It is a bleak time for Temeraire. Banished to the breeding grounds from active military service and constantly missing his human companion, Laurence, he finally begins to count the cost of his decision to help the French dragons. While his captain, Will Laurence, has been condemned to hang for treason. However, their fates pale into insignificance against the desperate conditions that Britain now faces. As Napoleon’s forces breach the Channel defences and invade southern England, it is clear that Napoleon intends to occupy London. So when Temeraire and Laurence once more serve King and Country, it is in the knowledge that their support is only tolerated – and that in certain quarters they are held indirectly responsible for the whole mess, anyhow…
As the story rolls over almost without a break from the previous books, I recommend that you read them all before embarking on this latest volume, which will be a joy if you haven’t yet encountered this very popular series.
While not as high-flown or wordy, Novik does nod in the direction of the more effusive manner of the 18th century style of writing. I am aware that this has hampered the enjoyment of at least one would-be fan, but I personally find the style eminently in keeping with atmosphere Novik has engendered. And as I was brought up on such staples as Pilgrim’s Progress, Jane Eyre and The Children of the New Forest, it wasn’t going to bother me, anyway. However, I give it a mention so that those among you who like your prose pared to the bone will know what to expect.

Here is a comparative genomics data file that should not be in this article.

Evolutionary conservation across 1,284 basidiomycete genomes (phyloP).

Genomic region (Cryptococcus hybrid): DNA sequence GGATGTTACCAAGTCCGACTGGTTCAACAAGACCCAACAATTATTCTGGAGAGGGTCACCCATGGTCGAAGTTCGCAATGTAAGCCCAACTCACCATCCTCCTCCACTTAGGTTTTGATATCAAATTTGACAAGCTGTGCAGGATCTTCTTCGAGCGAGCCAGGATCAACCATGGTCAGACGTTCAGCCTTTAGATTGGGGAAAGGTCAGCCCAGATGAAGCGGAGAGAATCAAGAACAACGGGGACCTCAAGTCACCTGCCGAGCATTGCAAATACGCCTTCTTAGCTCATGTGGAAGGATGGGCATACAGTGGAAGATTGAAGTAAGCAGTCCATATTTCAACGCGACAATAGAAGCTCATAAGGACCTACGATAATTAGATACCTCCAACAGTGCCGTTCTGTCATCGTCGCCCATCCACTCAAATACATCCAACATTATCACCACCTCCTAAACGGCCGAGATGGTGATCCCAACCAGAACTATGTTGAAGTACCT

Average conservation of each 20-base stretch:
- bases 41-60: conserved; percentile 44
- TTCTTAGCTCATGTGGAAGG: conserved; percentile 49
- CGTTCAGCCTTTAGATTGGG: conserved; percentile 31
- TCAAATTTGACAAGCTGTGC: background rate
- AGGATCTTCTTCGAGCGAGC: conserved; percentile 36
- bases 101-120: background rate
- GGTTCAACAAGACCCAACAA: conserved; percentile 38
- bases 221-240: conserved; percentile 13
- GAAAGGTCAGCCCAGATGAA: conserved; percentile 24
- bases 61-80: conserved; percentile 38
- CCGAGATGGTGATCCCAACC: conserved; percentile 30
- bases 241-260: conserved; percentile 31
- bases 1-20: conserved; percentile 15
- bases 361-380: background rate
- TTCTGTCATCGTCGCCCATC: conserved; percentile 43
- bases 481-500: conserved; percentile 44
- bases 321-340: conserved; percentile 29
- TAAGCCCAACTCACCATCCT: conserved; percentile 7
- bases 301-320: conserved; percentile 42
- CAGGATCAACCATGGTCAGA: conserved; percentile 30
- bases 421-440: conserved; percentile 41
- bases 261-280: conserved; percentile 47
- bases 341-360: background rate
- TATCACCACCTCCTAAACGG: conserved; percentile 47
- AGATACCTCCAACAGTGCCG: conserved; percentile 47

In amongst the swash-buckling action, Novik has some interesting themes running through her work. Temeraire, as a Celestial dragon, is highly intelligent and capable of fluently speaking a number of languages, reading and writing. However, he is officially regarded as a piece of military equipment by the English authorities, who are much slower than Napoleon or the Chinese to give their dragons any kind of special consideration. Novik interweaves this strand with the anti-slavery arguments of the day – with Temeraire discussing the issue with Wilberforce. Along with Napoleon, both Nelson and Wellington pop up in this book. While this historical time isn’t my speciality, my husband, who’s a military history enthusiast reckons that Novik has done a particularly good job on Wellington. In my humble opinion, she’s done a particularly good job on this outstanding book in a fine series.